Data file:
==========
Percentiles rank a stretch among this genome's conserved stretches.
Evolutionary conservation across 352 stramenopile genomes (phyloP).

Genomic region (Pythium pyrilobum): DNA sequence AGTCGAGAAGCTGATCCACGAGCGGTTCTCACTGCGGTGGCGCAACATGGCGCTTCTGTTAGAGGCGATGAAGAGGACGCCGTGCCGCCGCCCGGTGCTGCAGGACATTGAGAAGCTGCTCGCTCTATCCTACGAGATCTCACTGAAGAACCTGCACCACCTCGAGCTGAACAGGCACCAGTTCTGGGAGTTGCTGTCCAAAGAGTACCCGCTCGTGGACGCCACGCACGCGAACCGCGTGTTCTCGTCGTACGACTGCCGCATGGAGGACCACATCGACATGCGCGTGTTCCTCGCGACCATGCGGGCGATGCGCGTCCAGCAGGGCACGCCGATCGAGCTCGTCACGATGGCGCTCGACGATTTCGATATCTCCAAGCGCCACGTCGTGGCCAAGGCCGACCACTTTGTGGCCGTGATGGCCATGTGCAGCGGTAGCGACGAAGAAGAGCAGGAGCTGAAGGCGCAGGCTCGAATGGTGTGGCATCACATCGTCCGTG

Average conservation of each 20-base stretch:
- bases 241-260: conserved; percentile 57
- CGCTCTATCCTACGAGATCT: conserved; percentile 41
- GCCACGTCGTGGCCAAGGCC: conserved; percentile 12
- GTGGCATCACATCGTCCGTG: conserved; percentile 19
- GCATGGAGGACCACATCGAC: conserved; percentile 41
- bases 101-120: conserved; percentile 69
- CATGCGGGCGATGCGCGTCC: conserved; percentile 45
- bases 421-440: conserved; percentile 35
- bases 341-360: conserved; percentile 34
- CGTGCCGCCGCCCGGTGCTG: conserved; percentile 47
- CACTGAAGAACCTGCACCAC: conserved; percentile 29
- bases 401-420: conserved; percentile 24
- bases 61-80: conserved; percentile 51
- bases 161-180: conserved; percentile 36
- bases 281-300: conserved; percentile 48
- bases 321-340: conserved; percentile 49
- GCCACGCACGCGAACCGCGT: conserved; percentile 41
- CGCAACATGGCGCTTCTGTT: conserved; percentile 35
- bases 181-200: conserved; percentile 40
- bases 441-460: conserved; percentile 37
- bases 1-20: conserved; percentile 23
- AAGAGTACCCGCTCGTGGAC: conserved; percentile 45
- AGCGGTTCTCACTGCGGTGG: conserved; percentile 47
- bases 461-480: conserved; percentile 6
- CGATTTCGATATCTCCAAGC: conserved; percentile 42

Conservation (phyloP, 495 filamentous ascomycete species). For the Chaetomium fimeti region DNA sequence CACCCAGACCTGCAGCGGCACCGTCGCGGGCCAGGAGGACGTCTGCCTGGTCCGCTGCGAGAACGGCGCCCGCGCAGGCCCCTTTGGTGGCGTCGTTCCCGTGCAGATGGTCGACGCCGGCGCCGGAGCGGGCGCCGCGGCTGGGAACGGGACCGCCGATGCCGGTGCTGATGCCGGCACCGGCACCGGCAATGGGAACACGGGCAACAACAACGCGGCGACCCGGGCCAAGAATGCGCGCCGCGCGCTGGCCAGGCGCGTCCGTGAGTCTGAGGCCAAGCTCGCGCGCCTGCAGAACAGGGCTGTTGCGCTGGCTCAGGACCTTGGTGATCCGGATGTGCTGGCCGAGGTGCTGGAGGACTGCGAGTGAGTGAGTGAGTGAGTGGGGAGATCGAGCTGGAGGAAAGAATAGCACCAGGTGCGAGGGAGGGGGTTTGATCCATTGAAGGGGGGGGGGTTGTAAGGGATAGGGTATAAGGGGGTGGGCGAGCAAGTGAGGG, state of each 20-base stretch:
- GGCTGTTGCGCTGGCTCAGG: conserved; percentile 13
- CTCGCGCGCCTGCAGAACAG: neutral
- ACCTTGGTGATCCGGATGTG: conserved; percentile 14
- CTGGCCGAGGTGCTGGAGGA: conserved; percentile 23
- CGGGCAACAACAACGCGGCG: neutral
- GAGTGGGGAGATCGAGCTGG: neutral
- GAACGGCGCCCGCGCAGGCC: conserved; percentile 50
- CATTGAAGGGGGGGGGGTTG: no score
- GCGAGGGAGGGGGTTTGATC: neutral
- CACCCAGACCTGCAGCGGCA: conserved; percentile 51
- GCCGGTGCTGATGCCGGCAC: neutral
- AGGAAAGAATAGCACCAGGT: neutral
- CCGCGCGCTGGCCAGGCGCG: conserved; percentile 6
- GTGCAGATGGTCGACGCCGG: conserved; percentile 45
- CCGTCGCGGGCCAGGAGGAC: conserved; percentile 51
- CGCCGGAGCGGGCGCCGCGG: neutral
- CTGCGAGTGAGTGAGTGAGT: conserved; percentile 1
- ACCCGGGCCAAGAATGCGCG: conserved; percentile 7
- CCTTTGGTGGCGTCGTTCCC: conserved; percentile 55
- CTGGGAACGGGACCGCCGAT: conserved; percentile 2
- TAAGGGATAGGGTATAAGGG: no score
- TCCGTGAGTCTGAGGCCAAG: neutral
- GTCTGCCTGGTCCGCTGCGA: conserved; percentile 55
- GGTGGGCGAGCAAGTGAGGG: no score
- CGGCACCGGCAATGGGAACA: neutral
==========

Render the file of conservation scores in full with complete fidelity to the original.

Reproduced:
Percentiles rank a stretch among this genome's conserved stretches.
Evolutionary conservation across 352 stramenopile genomes (phyloP).

Genomic region (Pythium pyrilobum): DNA sequence AGTCGAGAAGCTGATCCACGAGCGGTTCTCACTGCGGTGGCGCAACATGGCGCTTCTGTTAGAGGCGATGAAGAGGACGCCGTGCCGCCGCCCGGTGCTGCAGGACATTGAGAAGCTGCTCGCTCTATCCTACGAGATCTCACTGAAGAACCTGCACCACCTCGAGCTGAACAGGCACCAGTTCTGGGAGTTGCTGTCCAAAGAGTACCCGCTCGTGGACGCCACGCACGCGAACCGCGTGTTCTCGTCGTACGACTGCCGCATGGAGGACCACATCGACATGCGCGTGTTCCTCGCGACCATGCGGGCGATGCGCGTCCAGCAGGGCACGCCGATCGAGCTCGTCACGATGGCGCTCGACGATTTCGATATCTCCAAGCGCCACGTCGTGGCCAAGGCCGACCACTTTGTGGCCGTGATGGCCATGTGCAGCGGTAGCGACGAAGAAGAGCAGGAGCTGAAGGCGCAGGCTCGAATGGTGTGGCATCACATCGTCCGTG

Average conservation of each 20-base stretch:
- bases 241-260: conserved; percentile 57
- CGCTCTATCCTACGAGATCT: conserved; percentile 41
- GCCACGTCGTGGCCAAGGCC: conserved; percentile 12
- GTGGCATCACATCGTCCGTG: conserved; percentile 19
- GCATGGAGGACCACATCGAC: conserved; percentile 41
- bases 101-120: conserved; percentile 69
- CATGCGGGCGATGCGCGTCC: conserved; percentile 45
- bases 421-440: conserved; percentile 35
- bases 341-360: conserved; percentile 34
- CGTGCCGCCGCCCGGTGCTG: conserved; percentile 47
- CACTGAAGAACCTGCACCAC: conserved; percentile 29
- bases 401-420: conserved; percentile 24
- bases 61-80: conserved; percentile 51
- bases 161-180: conserved; percentile 36
- bases 281-300: conserved; percentile 48
- bases 321-340: conserved; percentile 49
- GCCACGCACGCGAACCGCGT: conserved; percentile 41
- CGCAACATGGCGCTTCTGTT: conserved; percentile 35
- bases 181-200: conserved; percentile 40
- bases 441-460: conserved; percentile 37
- bases 1-20: conserved; percentile 23
- AAGAGTACCCGCTCGTGGAC: conserved; percentile 45
- AGCGGTTCTCACTGCGGTGG: conserved; percentile 47
- bases 461-480: conserved; percentile 6
- CGATTTCGATATCTCCAAGC: conserved; percentile 42

Conservation (phyloP, 495 filamentous ascomycete species). For the Chaetomium fimeti region DNA sequence CACCCAGACCTGCAGCGGCACCGTCGCGGGCCAGGAGGACGTCTGCCTGGTCCGCTGCGAGAACGGCGCCCGCGCAGGCCCCTTTGGTGGCGTCGTTCCCGTGCAGATGGTCGACGCCGGCGCCGGAGCGGGCGCCGCGGCTGGGAACGGGACCGCCGATGCCGGTGCTGATGCCGGCACCGGCACCGGCAATGGGAACACGGGCAACAACAACGCGGCGACCCGGGCCAAGAATGCGCGCCGCGCGCTGGCCAGGCGCGTCCGTGAGTCTGAGGCCAAGCTCGCGCGCCTGCAGAACAGGGCTGTTGCGCTGGCTCAGGACCTTGGTGATCCGGATGTGCTGGCCGAGGTGCTGGAGGACTGCGAGTGAGTGAGTGAGTGAGTGGGGAGATCGAGCTGGAGGAAAGAATAGCACCAGGTGCGAGGGAGGGGGTTTGATCCATTGAAGGGGGGGGGGTTGTAAGGGATAGGGTATAAGGGGGTGGGCGAGCAAGTGAGGG, state of each 20-base stretch:
- GGCTGTTGCGCTGGCTCAGG: conserved; percentile 13
- CTCGCGCGCCTGCAGAACAG: neutral
- ACCTTGGTGATCCGGATGTG: conserved; percentile 14
- CTGGCCGAGGTGCTGGAGGA: conserved; percentile 23
- CGGGCAACAACAACGCGGCG: neutral
- GAGTGGGGAGATCGAGCTGG: neutral
- GAACGGCGCCCGCGCAGGCC: conserved; percentile 50
- CATTGAAGGGGGGGGGGTTG: no score
- GCGAGGGAGGGGGTTTGATC: neutral
- CACCCAGACCTGCAGCGGCA: conserved; percentile 51
- GCCGGTGCTGATGCCGGCAC: neutral
- AGGAAAGAATAGCACCAGGT: neutral
- CCGCGCGCTGGCCAGGCGCG: conserved; percentile 6
- GTGCAGATGGTCGACGCCGG: conserved; percentile 45
- CCGTCGCGGGCCAGGAGGAC: conserved; percentile 51
- CGCCGGAGCGGGCGCCGCGG: neutral
- CTGCGAGTGAGTGAGTGAGT: conserved; percentile 1
- ACCCGGGCCAAGAATGCGCG: conserved; percentile 7
- CCTTTGGTGGCGTCGTTCCC: conserved; percentile 55
- CTGGGAACGGGACCGCCGAT: conserved; percentile 2
- TAAGGGATAGGGTATAAGGG: no score
- TCCGTGAGTCTGAGGCCAAG: neutral
- GTCTGCCTGGTCCGCTGCGA: conserved; percentile 55
- GGTGGGCGAGCAAGTGAGGG: no score
- CGGCACCGGCAATGGGAACA: neutral